I’m going to let you into a little secret:
That’s a good thing because I live in the perfect place for a pasta lover! Yesterday I googled to find out how many different types of Italian pasta there are. Wait for it…according to one Italian site, there are one hundred and twenty-nine. That’s right! I could eat a different pasta every third day or so for an entire year!
What makes pasta so good to eat? Well, it’s so versatile. You can make a pasta sauce (“sugo” is the Italian name for it) out of almost anything, and using a different type of pasta makes for a different eating experience. And then there’s the freshly grated parmesan Italians sprinkle on top. Heavenly! If you make pasta at home, do yourself a favour and try to get fresh parmesan cheese. The sawdust they sell in little packets at the supermarket just doesn’t do it justice.
Some of my favourite sughi (pasta sauces) are made from leftovers. Got left over stew? Add a little butter or even some of the pasta cooking water and enjoy with a little parmesan on top. Crumble left over roast and gravy for a delicious alternative. Almost anything that can be blitzed into a creamy sauce will make a good sugo. One of my favourites is a traditional Italian yellow and red pepper stew. It’s full of onion, tomato and pepper flavour and we eat it as a vegetable served with roast or steak. The leftovers get blitzed with the addition of a few anchovies and that sauce makes a scrumptious sugo for pasta. The best thing is that you can freeze the sauce and you have instant pasta sauce for another day. I tried a similar treatment (minus the anchovies) for a green bean stew with a chilli pepper kick and it was amazing! Today’s lunch was “Burridda” a traditional Ligurian fish stew. It was delicious, and the leftovers made three tubs of sauce for the freezer. Yummy!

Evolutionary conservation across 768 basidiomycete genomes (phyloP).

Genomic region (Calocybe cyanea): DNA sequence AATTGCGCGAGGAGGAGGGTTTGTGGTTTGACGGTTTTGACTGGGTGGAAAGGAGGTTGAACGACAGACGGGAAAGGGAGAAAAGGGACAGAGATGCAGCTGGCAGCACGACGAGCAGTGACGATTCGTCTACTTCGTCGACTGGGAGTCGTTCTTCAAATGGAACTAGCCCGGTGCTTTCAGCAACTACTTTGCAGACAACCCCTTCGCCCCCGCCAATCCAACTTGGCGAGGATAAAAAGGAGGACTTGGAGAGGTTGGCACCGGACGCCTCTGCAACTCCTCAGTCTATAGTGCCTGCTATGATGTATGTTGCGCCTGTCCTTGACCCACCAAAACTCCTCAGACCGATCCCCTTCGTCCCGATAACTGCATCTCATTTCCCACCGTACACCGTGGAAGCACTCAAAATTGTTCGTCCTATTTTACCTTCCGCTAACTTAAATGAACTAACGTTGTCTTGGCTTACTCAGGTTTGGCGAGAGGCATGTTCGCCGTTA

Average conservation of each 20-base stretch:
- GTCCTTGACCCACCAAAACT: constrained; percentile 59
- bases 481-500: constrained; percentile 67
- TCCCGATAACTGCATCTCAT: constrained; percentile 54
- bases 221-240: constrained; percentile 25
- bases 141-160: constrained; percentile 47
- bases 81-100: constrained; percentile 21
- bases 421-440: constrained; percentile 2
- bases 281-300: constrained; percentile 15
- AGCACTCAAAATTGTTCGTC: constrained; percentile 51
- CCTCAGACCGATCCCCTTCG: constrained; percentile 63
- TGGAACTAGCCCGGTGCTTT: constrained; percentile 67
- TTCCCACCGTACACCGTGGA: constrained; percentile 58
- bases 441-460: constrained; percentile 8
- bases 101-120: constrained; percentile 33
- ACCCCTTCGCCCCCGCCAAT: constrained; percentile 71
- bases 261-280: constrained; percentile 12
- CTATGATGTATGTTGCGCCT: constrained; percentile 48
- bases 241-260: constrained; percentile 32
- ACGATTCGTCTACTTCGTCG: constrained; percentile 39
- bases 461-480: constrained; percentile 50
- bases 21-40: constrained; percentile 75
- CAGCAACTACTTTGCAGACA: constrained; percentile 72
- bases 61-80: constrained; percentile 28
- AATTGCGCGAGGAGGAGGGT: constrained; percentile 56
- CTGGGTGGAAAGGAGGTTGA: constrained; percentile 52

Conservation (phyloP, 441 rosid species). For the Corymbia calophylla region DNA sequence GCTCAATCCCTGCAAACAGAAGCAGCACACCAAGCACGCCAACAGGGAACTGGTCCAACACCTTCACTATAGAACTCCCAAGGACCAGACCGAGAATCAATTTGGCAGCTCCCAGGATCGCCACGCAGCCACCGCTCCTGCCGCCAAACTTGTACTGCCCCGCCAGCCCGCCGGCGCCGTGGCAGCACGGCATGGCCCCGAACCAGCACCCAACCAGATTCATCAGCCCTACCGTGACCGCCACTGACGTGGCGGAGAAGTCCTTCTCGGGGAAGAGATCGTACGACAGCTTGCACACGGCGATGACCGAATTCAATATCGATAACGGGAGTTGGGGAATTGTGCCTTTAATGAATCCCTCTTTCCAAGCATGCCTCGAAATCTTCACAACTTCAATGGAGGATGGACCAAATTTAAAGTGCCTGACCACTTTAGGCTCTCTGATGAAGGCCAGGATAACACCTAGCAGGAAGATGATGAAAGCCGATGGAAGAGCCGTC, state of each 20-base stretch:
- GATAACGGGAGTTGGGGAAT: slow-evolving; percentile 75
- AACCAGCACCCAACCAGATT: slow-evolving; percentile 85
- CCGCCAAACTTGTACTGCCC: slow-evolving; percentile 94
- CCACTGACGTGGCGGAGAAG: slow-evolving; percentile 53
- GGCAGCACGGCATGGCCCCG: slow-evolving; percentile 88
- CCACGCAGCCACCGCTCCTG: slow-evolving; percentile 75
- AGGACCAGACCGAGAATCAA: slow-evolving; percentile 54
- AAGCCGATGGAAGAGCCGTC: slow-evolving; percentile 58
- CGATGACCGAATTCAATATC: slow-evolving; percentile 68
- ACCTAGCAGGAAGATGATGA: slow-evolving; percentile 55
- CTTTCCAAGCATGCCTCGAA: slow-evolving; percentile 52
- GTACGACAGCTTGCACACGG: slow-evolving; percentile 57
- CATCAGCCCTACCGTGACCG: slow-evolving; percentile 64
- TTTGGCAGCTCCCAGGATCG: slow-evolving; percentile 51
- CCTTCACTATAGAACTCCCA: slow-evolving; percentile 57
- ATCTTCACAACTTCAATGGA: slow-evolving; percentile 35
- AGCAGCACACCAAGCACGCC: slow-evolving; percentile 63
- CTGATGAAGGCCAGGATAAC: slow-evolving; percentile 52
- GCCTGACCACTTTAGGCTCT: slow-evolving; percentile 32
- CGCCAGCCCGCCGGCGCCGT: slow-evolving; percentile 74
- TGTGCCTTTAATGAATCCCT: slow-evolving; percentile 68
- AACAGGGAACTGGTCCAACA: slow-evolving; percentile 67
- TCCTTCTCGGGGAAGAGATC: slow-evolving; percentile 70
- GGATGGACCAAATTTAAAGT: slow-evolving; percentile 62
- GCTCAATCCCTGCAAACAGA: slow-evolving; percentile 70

I may be wrong, but I think that the general Italian mamma’s pasta has far less sauce than an American or even British version. Italians adhere to the principle that “less is more” when it comes to pasta and pasta sauce. The sauce should coat the pasta and you shouldn’t be left with heaps of sauce in the bottom of the serving dish. The cheese should add to the flavour experience but not overpower it.
Do you enjoy pasta? What’s your favourite type? Would you like some pasta recipes on the blog in the future?